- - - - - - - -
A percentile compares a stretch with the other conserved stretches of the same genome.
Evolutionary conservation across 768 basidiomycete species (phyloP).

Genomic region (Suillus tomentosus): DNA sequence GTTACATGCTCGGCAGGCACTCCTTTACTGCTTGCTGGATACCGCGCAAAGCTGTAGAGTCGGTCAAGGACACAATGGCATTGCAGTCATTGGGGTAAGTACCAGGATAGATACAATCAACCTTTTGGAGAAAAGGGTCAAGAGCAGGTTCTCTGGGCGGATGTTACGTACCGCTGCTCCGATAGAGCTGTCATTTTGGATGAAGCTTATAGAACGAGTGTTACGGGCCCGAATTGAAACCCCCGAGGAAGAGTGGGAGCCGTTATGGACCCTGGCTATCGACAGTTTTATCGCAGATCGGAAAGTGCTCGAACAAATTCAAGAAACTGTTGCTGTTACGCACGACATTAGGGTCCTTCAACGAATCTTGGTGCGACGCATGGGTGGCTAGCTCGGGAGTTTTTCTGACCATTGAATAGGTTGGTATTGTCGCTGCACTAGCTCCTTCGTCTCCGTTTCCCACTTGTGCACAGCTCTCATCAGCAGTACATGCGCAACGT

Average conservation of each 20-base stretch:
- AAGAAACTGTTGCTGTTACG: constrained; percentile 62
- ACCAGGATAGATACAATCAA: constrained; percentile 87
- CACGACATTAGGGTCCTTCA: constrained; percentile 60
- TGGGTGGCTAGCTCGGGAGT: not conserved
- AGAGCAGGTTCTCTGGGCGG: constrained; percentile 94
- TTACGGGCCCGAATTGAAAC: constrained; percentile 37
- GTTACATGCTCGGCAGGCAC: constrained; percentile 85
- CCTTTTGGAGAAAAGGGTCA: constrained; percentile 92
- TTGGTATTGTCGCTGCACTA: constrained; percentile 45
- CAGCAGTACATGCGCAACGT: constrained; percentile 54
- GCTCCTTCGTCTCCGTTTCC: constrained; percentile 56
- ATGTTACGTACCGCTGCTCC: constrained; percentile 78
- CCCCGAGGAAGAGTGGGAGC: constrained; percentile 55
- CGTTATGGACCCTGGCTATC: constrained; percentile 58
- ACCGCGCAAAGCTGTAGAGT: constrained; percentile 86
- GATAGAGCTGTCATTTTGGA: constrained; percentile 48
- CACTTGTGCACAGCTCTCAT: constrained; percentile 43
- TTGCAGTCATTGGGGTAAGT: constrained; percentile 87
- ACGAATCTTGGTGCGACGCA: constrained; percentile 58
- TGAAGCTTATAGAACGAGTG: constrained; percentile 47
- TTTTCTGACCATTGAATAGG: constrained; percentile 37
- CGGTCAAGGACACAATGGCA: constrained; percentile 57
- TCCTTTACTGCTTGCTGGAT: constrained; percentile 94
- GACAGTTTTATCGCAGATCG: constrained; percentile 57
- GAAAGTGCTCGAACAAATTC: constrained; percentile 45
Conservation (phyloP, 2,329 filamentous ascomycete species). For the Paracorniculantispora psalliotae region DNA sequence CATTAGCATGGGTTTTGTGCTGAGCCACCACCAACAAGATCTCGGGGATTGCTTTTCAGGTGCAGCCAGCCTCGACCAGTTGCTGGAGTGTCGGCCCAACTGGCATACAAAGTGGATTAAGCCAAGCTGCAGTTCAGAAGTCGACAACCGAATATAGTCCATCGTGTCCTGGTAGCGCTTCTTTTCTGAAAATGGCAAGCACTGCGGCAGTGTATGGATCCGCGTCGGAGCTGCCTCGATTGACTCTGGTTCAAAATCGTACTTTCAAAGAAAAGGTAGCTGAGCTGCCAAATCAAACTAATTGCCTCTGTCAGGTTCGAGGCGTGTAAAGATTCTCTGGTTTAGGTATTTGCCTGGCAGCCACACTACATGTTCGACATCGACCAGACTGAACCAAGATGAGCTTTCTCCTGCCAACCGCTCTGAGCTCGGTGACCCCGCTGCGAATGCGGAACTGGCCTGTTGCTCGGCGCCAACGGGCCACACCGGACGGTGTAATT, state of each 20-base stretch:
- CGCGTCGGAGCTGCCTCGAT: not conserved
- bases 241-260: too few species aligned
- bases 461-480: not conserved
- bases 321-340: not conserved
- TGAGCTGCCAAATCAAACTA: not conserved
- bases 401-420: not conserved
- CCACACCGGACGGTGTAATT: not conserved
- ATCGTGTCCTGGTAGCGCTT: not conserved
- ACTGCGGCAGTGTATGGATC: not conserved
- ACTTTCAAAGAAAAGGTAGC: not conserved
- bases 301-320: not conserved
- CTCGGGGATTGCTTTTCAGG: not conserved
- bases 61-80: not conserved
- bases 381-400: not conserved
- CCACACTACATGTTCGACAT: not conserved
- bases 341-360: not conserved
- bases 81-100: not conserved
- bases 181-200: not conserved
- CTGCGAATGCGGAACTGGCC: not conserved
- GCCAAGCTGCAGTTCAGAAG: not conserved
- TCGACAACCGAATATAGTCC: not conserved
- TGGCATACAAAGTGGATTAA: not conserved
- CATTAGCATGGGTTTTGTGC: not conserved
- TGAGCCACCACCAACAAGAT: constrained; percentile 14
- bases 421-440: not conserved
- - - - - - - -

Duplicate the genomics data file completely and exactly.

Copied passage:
A percentile compares a stretch with the other conserved stretches of the same genome.
Evolutionary conservation across 768 basidiomycete species (phyloP).

Genomic region (Suillus tomentosus): DNA sequence GTTACATGCTCGGCAGGCACTCCTTTACTGCTTGCTGGATACCGCGCAAAGCTGTAGAGTCGGTCAAGGACACAATGGCATTGCAGTCATTGGGGTAAGTACCAGGATAGATACAATCAACCTTTTGGAGAAAAGGGTCAAGAGCAGGTTCTCTGGGCGGATGTTACGTACCGCTGCTCCGATAGAGCTGTCATTTTGGATGAAGCTTATAGAACGAGTGTTACGGGCCCGAATTGAAACCCCCGAGGAAGAGTGGGAGCCGTTATGGACCCTGGCTATCGACAGTTTTATCGCAGATCGGAAAGTGCTCGAACAAATTCAAGAAACTGTTGCTGTTACGCACGACATTAGGGTCCTTCAACGAATCTTGGTGCGACGCATGGGTGGCTAGCTCGGGAGTTTTTCTGACCATTGAATAGGTTGGTATTGTCGCTGCACTAGCTCCTTCGTCTCCGTTTCCCACTTGTGCACAGCTCTCATCAGCAGTACATGCGCAACGT

Average conservation of each 20-base stretch:
- AAGAAACTGTTGCTGTTACG: constrained; percentile 62
- ACCAGGATAGATACAATCAA: constrained; percentile 87
- CACGACATTAGGGTCCTTCA: constrained; percentile 60
- TGGGTGGCTAGCTCGGGAGT: not conserved
- AGAGCAGGTTCTCTGGGCGG: constrained; percentile 94
- TTACGGGCCCGAATTGAAAC: constrained; percentile 37
- GTTACATGCTCGGCAGGCAC: constrained; percentile 85
- CCTTTTGGAGAAAAGGGTCA: constrained; percentile 92
- TTGGTATTGTCGCTGCACTA: constrained; percentile 45
- CAGCAGTACATGCGCAACGT: constrained; percentile 54
- GCTCCTTCGTCTCCGTTTCC: constrained; percentile 56
- ATGTTACGTACCGCTGCTCC: constrained; percentile 78
- CCCCGAGGAAGAGTGGGAGC: constrained; percentile 55
- CGTTATGGACCCTGGCTATC: constrained; percentile 58
- ACCGCGCAAAGCTGTAGAGT: constrained; percentile 86
- GATAGAGCTGTCATTTTGGA: constrained; percentile 48
- CACTTGTGCACAGCTCTCAT: constrained; percentile 43
- TTGCAGTCATTGGGGTAAGT: constrained; percentile 87
- ACGAATCTTGGTGCGACGCA: constrained; percentile 58
- TGAAGCTTATAGAACGAGTG: constrained; percentile 47
- TTTTCTGACCATTGAATAGG: constrained; percentile 37
- CGGTCAAGGACACAATGGCA: constrained; percentile 57
- TCCTTTACTGCTTGCTGGAT: constrained; percentile 94
- GACAGTTTTATCGCAGATCG: constrained; percentile 57
- GAAAGTGCTCGAACAAATTC: constrained; percentile 45
Conservation (phyloP, 2,329 filamentous ascomycete species). For the Paracorniculantispora psalliotae region DNA sequence CATTAGCATGGGTTTTGTGCTGAGCCACCACCAACAAGATCTCGGGGATTGCTTTTCAGGTGCAGCCAGCCTCGACCAGTTGCTGGAGTGTCGGCCCAACTGGCATACAAAGTGGATTAAGCCAAGCTGCAGTTCAGAAGTCGACAACCGAATATAGTCCATCGTGTCCTGGTAGCGCTTCTTTTCTGAAAATGGCAAGCACTGCGGCAGTGTATGGATCCGCGTCGGAGCTGCCTCGATTGACTCTGGTTCAAAATCGTACTTTCAAAGAAAAGGTAGCTGAGCTGCCAAATCAAACTAATTGCCTCTGTCAGGTTCGAGGCGTGTAAAGATTCTCTGGTTTAGGTATTTGCCTGGCAGCCACACTACATGTTCGACATCGACCAGACTGAACCAAGATGAGCTTTCTCCTGCCAACCGCTCTGAGCTCGGTGACCCCGCTGCGAATGCGGAACTGGCCTGTTGCTCGGCGCCAACGGGCCACACCGGACGGTGTAATT, state of each 20-base stretch:
- CGCGTCGGAGCTGCCTCGAT: not conserved
- bases 241-260: too few species aligned
- bases 461-480: not conserved
- bases 321-340: not conserved
- TGAGCTGCCAAATCAAACTA: not conserved
- bases 401-420: not conserved
- CCACACCGGACGGTGTAATT: not conserved
- ATCGTGTCCTGGTAGCGCTT: not conserved
- ACTGCGGCAGTGTATGGATC: not conserved
- ACTTTCAAAGAAAAGGTAGC: not conserved
- bases 301-320: not conserved
- CTCGGGGATTGCTTTTCAGG: not conserved
- bases 61-80: not conserved
- bases 381-400: not conserved
- CCACACTACATGTTCGACAT: not conserved
- bases 341-360: not conserved
- bases 81-100: not conserved
- bases 181-200: not conserved
- CTGCGAATGCGGAACTGGCC: not conserved
- GCCAAGCTGCAGTTCAGAAG: not conserved
- TCGACAACCGAATATAGTCC: not conserved
- TGGCATACAAAGTGGATTAA: not conserved
- CATTAGCATGGGTTTTGTGC: not conserved
- TGAGCCACCACCAACAAGAT: constrained; percentile 14
- bases 421-440: not conserved